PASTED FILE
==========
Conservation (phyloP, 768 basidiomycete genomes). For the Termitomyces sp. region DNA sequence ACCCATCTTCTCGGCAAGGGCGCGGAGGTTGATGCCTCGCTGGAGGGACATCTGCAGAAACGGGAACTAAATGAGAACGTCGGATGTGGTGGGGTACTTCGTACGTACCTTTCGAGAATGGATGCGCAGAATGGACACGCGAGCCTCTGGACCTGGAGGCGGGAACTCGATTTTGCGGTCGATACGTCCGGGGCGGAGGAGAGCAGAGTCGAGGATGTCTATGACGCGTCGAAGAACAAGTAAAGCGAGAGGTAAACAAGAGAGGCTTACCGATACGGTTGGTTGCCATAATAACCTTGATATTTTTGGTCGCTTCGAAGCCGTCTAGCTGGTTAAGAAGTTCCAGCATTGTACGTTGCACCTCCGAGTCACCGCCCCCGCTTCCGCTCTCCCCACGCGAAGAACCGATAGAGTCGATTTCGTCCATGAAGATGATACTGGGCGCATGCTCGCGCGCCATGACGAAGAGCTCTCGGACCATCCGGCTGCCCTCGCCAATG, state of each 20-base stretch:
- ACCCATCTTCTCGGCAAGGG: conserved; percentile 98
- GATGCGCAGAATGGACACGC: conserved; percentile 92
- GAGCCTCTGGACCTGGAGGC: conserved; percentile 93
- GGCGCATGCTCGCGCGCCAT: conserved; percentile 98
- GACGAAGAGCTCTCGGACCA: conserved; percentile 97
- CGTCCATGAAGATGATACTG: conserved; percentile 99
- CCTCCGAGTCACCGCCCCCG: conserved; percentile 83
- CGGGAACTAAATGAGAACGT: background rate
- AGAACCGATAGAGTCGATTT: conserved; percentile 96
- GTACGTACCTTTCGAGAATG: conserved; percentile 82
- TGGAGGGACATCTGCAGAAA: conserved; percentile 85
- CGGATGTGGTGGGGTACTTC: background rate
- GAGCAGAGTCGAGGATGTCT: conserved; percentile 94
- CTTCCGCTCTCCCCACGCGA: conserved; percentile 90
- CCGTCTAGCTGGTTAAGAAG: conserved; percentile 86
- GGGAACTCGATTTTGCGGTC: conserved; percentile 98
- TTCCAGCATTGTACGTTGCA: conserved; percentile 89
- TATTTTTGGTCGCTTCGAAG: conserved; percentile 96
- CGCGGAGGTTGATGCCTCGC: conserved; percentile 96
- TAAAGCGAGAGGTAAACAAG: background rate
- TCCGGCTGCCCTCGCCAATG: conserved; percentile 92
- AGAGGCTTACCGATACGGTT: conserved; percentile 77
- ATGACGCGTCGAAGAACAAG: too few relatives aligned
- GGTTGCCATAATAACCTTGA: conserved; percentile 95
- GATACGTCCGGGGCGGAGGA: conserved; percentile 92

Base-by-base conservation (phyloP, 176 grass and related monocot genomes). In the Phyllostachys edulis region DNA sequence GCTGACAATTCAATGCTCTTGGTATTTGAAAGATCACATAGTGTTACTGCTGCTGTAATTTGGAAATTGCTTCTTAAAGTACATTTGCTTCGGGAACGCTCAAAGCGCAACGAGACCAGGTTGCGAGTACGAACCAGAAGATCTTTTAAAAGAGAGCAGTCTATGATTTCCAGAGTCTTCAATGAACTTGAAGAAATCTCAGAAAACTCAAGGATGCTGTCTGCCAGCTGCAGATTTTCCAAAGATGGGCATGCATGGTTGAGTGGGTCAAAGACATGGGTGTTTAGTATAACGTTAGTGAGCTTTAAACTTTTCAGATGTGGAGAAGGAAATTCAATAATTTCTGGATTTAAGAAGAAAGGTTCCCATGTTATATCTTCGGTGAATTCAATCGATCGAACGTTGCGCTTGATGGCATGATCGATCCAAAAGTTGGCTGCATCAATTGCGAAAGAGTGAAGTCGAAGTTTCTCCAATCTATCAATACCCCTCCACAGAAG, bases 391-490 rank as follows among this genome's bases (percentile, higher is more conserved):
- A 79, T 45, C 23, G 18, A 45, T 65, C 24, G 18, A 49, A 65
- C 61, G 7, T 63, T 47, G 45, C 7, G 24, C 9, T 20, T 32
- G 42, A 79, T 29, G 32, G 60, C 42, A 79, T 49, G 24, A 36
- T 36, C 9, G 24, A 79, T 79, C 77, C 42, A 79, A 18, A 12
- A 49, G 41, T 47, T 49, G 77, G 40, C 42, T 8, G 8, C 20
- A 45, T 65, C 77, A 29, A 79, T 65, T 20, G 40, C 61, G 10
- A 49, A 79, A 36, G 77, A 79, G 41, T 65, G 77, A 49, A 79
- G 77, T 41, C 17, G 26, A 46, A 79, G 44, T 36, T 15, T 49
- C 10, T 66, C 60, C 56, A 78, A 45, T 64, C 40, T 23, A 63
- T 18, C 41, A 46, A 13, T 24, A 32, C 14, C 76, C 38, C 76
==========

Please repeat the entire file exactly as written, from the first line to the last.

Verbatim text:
Conservation (phyloP, 768 basidiomycete genomes). For the Termitomyces sp. region DNA sequence ACCCATCTTCTCGGCAAGGGCGCGGAGGTTGATGCCTCGCTGGAGGGACATCTGCAGAAACGGGAACTAAATGAGAACGTCGGATGTGGTGGGGTACTTCGTACGTACCTTTCGAGAATGGATGCGCAGAATGGACACGCGAGCCTCTGGACCTGGAGGCGGGAACTCGATTTTGCGGTCGATACGTCCGGGGCGGAGGAGAGCAGAGTCGAGGATGTCTATGACGCGTCGAAGAACAAGTAAAGCGAGAGGTAAACAAGAGAGGCTTACCGATACGGTTGGTTGCCATAATAACCTTGATATTTTTGGTCGCTTCGAAGCCGTCTAGCTGGTTAAGAAGTTCCAGCATTGTACGTTGCACCTCCGAGTCACCGCCCCCGCTTCCGCTCTCCCCACGCGAAGAACCGATAGAGTCGATTTCGTCCATGAAGATGATACTGGGCGCATGCTCGCGCGCCATGACGAAGAGCTCTCGGACCATCCGGCTGCCCTCGCCAATG, state of each 20-base stretch:
- ACCCATCTTCTCGGCAAGGG: conserved; percentile 98
- GATGCGCAGAATGGACACGC: conserved; percentile 92
- GAGCCTCTGGACCTGGAGGC: conserved; percentile 93
- GGCGCATGCTCGCGCGCCAT: conserved; percentile 98
- GACGAAGAGCTCTCGGACCA: conserved; percentile 97
- CGTCCATGAAGATGATACTG: conserved; percentile 99
- CCTCCGAGTCACCGCCCCCG: conserved; percentile 83
- CGGGAACTAAATGAGAACGT: background rate
- AGAACCGATAGAGTCGATTT: conserved; percentile 96
- GTACGTACCTTTCGAGAATG: conserved; percentile 82
- TGGAGGGACATCTGCAGAAA: conserved; percentile 85
- CGGATGTGGTGGGGTACTTC: background rate
- GAGCAGAGTCGAGGATGTCT: conserved; percentile 94
- CTTCCGCTCTCCCCACGCGA: conserved; percentile 90
- CCGTCTAGCTGGTTAAGAAG: conserved; percentile 86
- GGGAACTCGATTTTGCGGTC: conserved; percentile 98
- TTCCAGCATTGTACGTTGCA: conserved; percentile 89
- TATTTTTGGTCGCTTCGAAG: conserved; percentile 96
- CGCGGAGGTTGATGCCTCGC: conserved; percentile 96
- TAAAGCGAGAGGTAAACAAG: background rate
- TCCGGCTGCCCTCGCCAATG: conserved; percentile 92
- AGAGGCTTACCGATACGGTT: conserved; percentile 77
- ATGACGCGTCGAAGAACAAG: too few relatives aligned
- GGTTGCCATAATAACCTTGA: conserved; percentile 95
- GATACGTCCGGGGCGGAGGA: conserved; percentile 92

Base-by-base conservation (phyloP, 176 grass and related monocot genomes). In the Phyllostachys edulis region DNA sequence GCTGACAATTCAATGCTCTTGGTATTTGAAAGATCACATAGTGTTACTGCTGCTGTAATTTGGAAATTGCTTCTTAAAGTACATTTGCTTCGGGAACGCTCAAAGCGCAACGAGACCAGGTTGCGAGTACGAACCAGAAGATCTTTTAAAAGAGAGCAGTCTATGATTTCCAGAGTCTTCAATGAACTTGAAGAAATCTCAGAAAACTCAAGGATGCTGTCTGCCAGCTGCAGATTTTCCAAAGATGGGCATGCATGGTTGAGTGGGTCAAAGACATGGGTGTTTAGTATAACGTTAGTGAGCTTTAAACTTTTCAGATGTGGAGAAGGAAATTCAATAATTTCTGGATTTAAGAAGAAAGGTTCCCATGTTATATCTTCGGTGAATTCAATCGATCGAACGTTGCGCTTGATGGCATGATCGATCCAAAAGTTGGCTGCATCAATTGCGAAAGAGTGAAGTCGAAGTTTCTCCAATCTATCAATACCCCTCCACAGAAG, bases 391-490 rank as follows among this genome's bases (percentile, higher is more conserved):
- A 79, T 45, C 23, G 18, A 45, T 65, C 24, G 18, A 49, A 65
- C 61, G 7, T 63, T 47, G 45, C 7, G 24, C 9, T 20, T 32
- G 42, A 79, T 29, G 32, G 60, C 42, A 79, T 49, G 24, A 36
- T 36, C 9, G 24, A 79, T 79, C 77, C 42, A 79, A 18, A 12
- A 49, G 41, T 47, T 49, G 77, G 40, C 42, T 8, G 8, C 20
- A 45, T 65, C 77, A 29, A 79, T 65, T 20, G 40, C 61, G 10
- A 49, A 79, A 36, G 77, A 79, G 41, T 65, G 77, A 49, A 79
- G 77, T 41, C 17, G 26, A 46, A 79, G 44, T 36, T 15, T 49
- C 10, T 66, C 60, C 56, A 78, A 45, T 64, C 40, T 23, A 63
- T 18, C 41, A 46, A 13, T 24, A 32, C 14, C 76, C 38, C 76